Zimbabwe News

Criminal Code to criminalise deliberate infection of minors with s.e.xually transmitted diseases

Zimbabwe’s Criminal Law and Codification and Reform Amendment Bill will criminalize the deliberate infection of children with any s.e.xually transmitted disease in addition to jailing offenders for engaging in s.e.xual relations with minors.

While the Bill primarily raises the age of consent from 16 to 18, owners of lodges will also be prosecuted if they are complicit in renting rooms to someone for sexual activity with a child, reported The Herald.

Justice, Legal and Parliamentary Affairs Minister Ziyambi Ziyambi steered the Bill through the National Assembly after robust debate last week.

Ziyambi agreed to amendments to some proposals and proposed additional amendments to offer children greater protection.

This Tuesday, the proposed law will be presented in the Senate.

During the debate at the committee stage of the Bill, Ziyambi tabled amendments which criminalize the intentional transmission of STIs to a child, which will include syphilis, gonorrhoea, herpes, and HIV among others.

Reads the amendment:

A court convicting a person for any crime constituting unlawful sexual conduct against a child shall, if it also convicts that person for deliberately infecting that child with a sexually transmitted disease, not make any part of the sentence of imprisonment imposed for the latter crime run concurrently with any sentence of imprisonment imposed for the first-mentioned crime.

A previous proposal in the draft Bill that reintroduced criminalizing deliberate infection with HIV for everyone, regardless of the age of the person infected, was dropped.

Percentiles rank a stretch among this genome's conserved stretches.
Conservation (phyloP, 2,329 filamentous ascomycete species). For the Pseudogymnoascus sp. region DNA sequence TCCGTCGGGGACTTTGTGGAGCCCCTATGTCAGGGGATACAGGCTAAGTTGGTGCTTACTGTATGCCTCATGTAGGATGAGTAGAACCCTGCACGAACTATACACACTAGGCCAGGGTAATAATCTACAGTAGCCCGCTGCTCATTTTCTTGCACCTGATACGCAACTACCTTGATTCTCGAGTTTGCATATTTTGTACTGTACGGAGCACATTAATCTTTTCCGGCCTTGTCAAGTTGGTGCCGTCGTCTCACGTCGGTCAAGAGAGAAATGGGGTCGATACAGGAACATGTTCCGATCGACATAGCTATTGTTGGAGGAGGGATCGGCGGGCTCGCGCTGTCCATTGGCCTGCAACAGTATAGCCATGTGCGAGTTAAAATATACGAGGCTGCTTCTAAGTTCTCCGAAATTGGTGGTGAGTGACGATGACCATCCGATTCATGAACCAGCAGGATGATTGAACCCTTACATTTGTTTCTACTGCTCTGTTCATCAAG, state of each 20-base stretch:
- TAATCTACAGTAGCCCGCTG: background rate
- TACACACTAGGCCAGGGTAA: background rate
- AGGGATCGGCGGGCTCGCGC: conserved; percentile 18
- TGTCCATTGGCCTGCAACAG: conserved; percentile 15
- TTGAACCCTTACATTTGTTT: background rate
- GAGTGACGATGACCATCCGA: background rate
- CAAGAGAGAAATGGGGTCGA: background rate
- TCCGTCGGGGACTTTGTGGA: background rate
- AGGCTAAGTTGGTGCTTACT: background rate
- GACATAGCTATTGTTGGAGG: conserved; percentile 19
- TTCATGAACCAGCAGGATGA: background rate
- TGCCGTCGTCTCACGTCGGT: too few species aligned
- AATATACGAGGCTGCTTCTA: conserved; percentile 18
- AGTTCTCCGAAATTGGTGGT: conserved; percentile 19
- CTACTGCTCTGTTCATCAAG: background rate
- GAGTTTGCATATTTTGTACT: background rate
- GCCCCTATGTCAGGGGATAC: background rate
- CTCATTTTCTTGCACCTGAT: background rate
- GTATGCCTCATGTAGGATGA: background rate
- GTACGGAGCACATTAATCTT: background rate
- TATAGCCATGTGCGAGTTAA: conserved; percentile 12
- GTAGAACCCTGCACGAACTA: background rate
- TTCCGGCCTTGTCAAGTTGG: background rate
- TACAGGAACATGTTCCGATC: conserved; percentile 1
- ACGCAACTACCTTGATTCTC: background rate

However, the wilful infection of children was strengthened.

The draft Bill raised the age of consent and gave discretion to the Prosecutor-General on whether to prosecute when the couple were close in age.

However, the Prosecutor-General first needs to refer a case involving juvenile offenders to a probation officer before the National Prosecuting Authority decides whether to prosecute them or not. Said Ziyambi:

There may be a consistent behaviour that may be picked by the probation officer in that particular individual. If they are first-timers, I do not think that the probation officer will then prefer that without any reasonable cause because the Prosecutor General will interrogate that report and be able to satisfy herself that the case should be prosecuted.

The Bill also includes a clause on how to handle cases where an accused person claims they thought a child under 18 was older, based on the child’s physical appearance.

If that situation comes up, the Prosecutor-General must provide proof showing the accused person knew the child was below the legal age of consent.

This is the current position in the courts with the lower age of consent.

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